Equality in African Relationships

by Folasayo Dele-Ogunrinde

What boggles my mind is this: Why do African women allow men who have not been proven to be wiser or more intelligent than they are treat them with so much contempt as if they were less human. Why has brute force superseded emotional intelligence for so long? And more importantly and most worrisome, why are women complicit in this abusive paternalistic system. I have gotten a lot of flack from women who don’t want me to “rock the boat”. They prefer to acquire power in a relationship by means of manipulation. They know how the mind of a man works, so they would rather cajole and play games with him to get what they want. Some are such that they put Delilah to shame. In some cases though, it’s not with malicious intent, but these women have been conditioned to be so, usually a trait passed down by older females relatives who inculcate in them that the only way to get through to a man is by “tricking him”. They exhibit a dog and pony show for their future husbands and in-laws before marriage pretending to be what they’re not, hoping to impress so they can get their foot in the door, and then expect a different set of rules after marriage. How can?

Women need to work on their self-esteem issues. They need to see themselves not only as an extension of their marriages or their husbands, but as fully functioning individuals who have a voice in their relationships. They need to trust their own judgment, and know that they too have as much to contribute to the intellectual, emotional, physical and financial stability of their unions. I have been to social gatherings among my peers, and noticed most times, that the women gather in the kitchen and focus on the cooking, cleaning etc, while the men sit down guzzling beer and wait to be waited upon while discussing how to solve all the worlds’ political problems, and of course sports. I’m usually the only female sitting among these men engaging them in these discussions. I feel that women relegate themselves into roles of those to be seen but not heard. A male friend once commented to me that “I see my friends wives, but I don’t really think I know them. They never contribute to discussions”. Is it that they lack opinions on matters? Hardly so. But they are subconsciously used to being behind the “veil” even though many of these women will claim to be liberated and modern.

Women by nature tend to be nurturing, and this indeed is a virtue unless it becomes a vice. Some give until their heart bleeds, even when the man treats them like dirt in the hopes that he will change. Unfortunately, this “wisdom” that has been handed down through the ages does backfire. The truth is that the more you give an abusive husband, the less he will appreciate you. Sometimes, one needs to go “crazy” to see change effected (Film: “Diary of a Mad Black Woman“).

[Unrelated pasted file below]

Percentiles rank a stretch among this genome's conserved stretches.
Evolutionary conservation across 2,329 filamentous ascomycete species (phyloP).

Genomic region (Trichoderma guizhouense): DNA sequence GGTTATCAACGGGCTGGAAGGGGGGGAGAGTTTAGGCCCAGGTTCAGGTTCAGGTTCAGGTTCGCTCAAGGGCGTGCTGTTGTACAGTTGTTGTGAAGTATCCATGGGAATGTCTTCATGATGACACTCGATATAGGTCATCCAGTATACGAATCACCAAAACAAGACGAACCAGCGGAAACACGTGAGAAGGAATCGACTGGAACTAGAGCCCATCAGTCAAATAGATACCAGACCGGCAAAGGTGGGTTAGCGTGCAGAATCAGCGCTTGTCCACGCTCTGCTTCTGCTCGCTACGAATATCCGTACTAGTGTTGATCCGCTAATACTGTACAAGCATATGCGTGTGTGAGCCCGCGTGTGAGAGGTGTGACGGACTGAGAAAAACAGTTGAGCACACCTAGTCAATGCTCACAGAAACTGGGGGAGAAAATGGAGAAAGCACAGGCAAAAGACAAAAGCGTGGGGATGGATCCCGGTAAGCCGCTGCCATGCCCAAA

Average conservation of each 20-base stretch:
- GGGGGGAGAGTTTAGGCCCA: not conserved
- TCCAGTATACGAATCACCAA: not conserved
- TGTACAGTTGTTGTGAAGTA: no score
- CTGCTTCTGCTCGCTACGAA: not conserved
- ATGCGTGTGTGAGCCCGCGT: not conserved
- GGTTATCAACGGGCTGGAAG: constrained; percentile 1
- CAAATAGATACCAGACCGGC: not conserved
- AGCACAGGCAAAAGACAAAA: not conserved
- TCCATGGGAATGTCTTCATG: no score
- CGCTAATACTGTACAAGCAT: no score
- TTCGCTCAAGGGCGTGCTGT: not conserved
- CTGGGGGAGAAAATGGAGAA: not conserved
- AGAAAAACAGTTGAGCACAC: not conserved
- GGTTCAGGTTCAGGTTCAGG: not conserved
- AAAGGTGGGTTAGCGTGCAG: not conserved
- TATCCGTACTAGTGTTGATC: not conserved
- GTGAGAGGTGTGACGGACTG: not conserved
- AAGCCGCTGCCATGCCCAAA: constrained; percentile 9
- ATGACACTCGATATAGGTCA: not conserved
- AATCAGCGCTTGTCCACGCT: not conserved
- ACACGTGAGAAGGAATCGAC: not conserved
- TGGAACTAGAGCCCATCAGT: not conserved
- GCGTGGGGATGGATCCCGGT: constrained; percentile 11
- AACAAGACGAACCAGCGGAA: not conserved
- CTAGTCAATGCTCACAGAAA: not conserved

Some women, men who treat them with respect and chivalry bring out the worst in them. They would rather deal with the bad boys. These women obviously confuse drama and pain with love. This of course is a situation best analyzed by a shrink. There is a popular opinion held by African men that most African women will rather you give them money and buy them things than do simple things that show you care. This is true in a lot of cases. I once heard a Nigerian woman say ” My love dies in three days as the roses wilt, but ticks forever with a Tiffany watch“. Yes, it is true that the romantic touch is not for everyone to appreciate, but I know that there are women who will rather be in an abusive relationship as long as they can afford an ostentatious lifestyle. Some too believe that they don’t have to earn their way in life. Please note here that I’m not talking about “stay at home” moms, or women with realistic needs because of their particular circumstances, but those who want to be kept or at the very least expect a man to pay for everything even while they earn significantly. They shouldn’t be surprised then, if the man starts to treat them like a piece of silverware. These, I shed no tears for.

Some women too want to eat their cake plus jara. They believe that “My money is my money, and “his” money is “our” money. They refuse to pull any financial muscle in the home even if the man’s purse is stained beyond capacity. They expect him to take care of all the major financial responsibilities while they spend theirs on a new Manolo Blahnik shoes and would in their benevolence “loan” him some money that has to be paid back when he’s about to lose the shirt on his back. Then they turn around and complain that he doesn’t help around the house and he treats them like crap (Article: Gender Roles In African Relationships) This is where unfairness on the part of some women gall me. You don’t give a sack of coal and expect a bag of diamonds.

There are men, who not satisfied with having just female children, want a son, you see their wives going out of their minds desperately trying to satisfy their husband’s genealogical needs to carry “the family name forth” among other reasons for the coveted male child. Some of these women fear that if they do not “give him a son”, he will stray outside the marriage to satisfy that need. I know a woman on her 5th pregnancy, two more than they had planned, in the hopes of having a male child for her husband. It is mind-boggling at least for me, that in this age, this is still an issue sometimes solely blamed on the woman, when it is a scientific fact that the sex of a child is determined by the man’s “bullets”. So these women keep on having more children than they should. In this era, when a woman sees providing a male “heir” as a virtue, it goes to show that innately they themselves place more value on the male child than a female and they wonder why their husbands place less value on them as a woman. There is nothing wrong in and of itself in desiring a particular sex for a child, but when that need is solely based on the perceived greater value of one sex over the other, that, is a problem. Given our culture of generational welfare system, my dad could never understand why African men preferred male children to female anyway. He noted that the female child usually have more empathy for the welfare of their parents as they age while the men would just rather drop off money to “take care of problems” But then, my dad for his time may be alone in his observations.